A credit sweep is an arrangement that is made between a customer and the bank whereby the excess funds in a depository account are utilised to pay for short-term loans that were approved using a line of credit. Another term for credit sweep is an automated credit sweep. Usually, the customer in a credit sweep arrangement is a corporation.
Details On Credit Sweep
Essentially, a credit sweep is a tool for cash management that is availed by big corporations that own several bank accounts and go through different types of payments on a daily basis.
Likewise, there is an option for a credit sweep whereby if the total funds deposited in the account are smaller than the anticipated balance, a drawdown on the credit line will be initiated to meet the target.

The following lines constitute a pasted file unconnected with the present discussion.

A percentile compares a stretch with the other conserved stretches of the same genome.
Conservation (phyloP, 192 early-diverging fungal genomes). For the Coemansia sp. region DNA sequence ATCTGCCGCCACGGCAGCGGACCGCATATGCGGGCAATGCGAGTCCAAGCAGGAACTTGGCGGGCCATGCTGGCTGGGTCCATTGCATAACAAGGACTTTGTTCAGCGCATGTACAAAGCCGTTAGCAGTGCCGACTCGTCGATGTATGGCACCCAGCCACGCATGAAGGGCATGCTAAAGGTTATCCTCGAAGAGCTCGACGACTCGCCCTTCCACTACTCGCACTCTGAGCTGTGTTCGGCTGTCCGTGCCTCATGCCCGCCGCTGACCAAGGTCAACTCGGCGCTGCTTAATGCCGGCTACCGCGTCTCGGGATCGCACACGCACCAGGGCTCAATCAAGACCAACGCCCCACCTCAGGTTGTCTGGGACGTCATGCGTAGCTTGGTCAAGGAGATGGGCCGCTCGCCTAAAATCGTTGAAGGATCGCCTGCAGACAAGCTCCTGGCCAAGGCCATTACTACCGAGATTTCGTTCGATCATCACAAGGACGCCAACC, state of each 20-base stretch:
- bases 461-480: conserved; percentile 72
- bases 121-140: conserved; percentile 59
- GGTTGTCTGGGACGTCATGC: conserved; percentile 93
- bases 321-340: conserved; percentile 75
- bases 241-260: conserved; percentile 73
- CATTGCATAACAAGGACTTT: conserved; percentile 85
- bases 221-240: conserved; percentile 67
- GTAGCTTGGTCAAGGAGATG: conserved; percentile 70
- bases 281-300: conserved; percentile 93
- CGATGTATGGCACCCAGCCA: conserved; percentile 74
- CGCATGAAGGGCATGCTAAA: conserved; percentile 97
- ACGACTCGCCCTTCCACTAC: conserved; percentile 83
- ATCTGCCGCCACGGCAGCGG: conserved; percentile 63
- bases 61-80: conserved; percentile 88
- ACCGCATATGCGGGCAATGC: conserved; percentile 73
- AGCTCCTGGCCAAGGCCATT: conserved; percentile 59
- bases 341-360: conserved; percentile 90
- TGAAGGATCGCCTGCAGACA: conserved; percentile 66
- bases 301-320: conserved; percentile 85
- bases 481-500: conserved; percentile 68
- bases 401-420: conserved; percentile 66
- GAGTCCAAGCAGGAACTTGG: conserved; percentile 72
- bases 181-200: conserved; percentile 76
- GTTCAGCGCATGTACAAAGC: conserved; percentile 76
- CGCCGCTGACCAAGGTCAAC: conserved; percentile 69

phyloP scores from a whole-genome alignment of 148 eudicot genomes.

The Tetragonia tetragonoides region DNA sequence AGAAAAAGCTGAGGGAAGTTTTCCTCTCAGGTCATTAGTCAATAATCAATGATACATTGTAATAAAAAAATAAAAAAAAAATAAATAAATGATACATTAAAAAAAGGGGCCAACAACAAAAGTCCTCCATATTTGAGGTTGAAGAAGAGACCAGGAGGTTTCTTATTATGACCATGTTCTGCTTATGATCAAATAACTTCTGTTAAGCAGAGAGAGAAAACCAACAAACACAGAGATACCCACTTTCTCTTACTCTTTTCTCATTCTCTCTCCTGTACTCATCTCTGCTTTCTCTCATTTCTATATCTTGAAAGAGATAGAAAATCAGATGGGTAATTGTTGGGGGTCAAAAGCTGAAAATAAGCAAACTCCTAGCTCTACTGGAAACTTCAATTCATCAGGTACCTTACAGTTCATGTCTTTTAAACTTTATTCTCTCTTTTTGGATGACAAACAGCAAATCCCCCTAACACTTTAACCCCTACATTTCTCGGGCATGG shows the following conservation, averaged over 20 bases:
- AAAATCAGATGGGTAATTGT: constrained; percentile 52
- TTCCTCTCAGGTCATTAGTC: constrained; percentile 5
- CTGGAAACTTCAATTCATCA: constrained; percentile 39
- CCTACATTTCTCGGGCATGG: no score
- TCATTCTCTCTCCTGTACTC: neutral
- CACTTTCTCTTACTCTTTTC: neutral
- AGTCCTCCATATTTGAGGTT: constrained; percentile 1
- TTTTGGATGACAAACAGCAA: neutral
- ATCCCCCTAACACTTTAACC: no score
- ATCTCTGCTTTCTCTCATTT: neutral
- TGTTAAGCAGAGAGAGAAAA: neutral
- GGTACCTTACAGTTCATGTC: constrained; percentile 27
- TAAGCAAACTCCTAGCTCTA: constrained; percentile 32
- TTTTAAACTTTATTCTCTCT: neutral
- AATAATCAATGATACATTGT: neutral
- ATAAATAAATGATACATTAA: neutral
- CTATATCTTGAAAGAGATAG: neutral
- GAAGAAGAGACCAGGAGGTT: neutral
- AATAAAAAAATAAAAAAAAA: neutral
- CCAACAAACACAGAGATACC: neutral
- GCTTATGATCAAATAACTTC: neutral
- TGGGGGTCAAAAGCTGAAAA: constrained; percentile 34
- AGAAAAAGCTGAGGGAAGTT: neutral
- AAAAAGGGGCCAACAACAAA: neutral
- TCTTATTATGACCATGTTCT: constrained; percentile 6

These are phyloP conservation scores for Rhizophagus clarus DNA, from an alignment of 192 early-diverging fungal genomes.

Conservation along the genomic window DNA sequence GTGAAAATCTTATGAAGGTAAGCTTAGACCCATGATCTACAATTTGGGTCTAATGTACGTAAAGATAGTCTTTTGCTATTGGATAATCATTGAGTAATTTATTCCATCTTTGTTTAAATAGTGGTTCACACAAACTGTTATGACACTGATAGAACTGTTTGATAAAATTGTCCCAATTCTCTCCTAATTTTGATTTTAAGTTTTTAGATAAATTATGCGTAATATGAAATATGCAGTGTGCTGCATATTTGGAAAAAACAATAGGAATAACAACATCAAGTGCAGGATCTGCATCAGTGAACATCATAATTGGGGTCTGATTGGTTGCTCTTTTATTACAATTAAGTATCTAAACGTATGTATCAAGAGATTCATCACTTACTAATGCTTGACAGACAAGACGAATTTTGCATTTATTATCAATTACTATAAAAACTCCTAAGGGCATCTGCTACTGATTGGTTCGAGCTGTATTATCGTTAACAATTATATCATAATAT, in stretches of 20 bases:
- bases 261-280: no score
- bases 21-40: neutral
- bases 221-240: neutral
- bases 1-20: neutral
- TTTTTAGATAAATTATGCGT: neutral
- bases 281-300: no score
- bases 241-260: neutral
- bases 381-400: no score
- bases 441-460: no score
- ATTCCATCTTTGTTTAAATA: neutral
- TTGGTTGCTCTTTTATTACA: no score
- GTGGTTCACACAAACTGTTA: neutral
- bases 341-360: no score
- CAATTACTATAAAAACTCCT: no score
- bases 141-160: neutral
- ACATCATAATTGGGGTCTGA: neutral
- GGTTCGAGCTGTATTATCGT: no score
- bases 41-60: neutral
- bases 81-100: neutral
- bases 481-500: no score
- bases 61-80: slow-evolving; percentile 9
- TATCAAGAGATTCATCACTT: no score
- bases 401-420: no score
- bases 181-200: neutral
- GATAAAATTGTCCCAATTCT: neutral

What does the term “sweep” mean in Credit Sweep? This is basic financial terminology which implies that the bank moved or “swept” the balance of the account to another account.
How Do Banks Perform A Credit Sweep?
Banks perform credit sweeps in order to get around the technicality of paying interest for business checking.
The act of transferring or “sweeping” money from one account to another account, usually a type of investment, is seen to be a way of generating more return on idle money.
Usually, the banks use the money market as the vehicle for transferring the money. This practice is often called “Repo Sweeps” or “Eurodollar Sweeps”.
A bank can perform a credit sweep in different ways. For example, a commercial bank can utilise more complex credit sweep arrangements to be more aggressive in its strategy design. In this type of credit sweep, the returns are usually much higher.
Banks that are smaller in scale compared to a commercial bank may employ sweep account strategies for convenience purposes. Under this process, a bank can implement different types of services to support the credit sweep.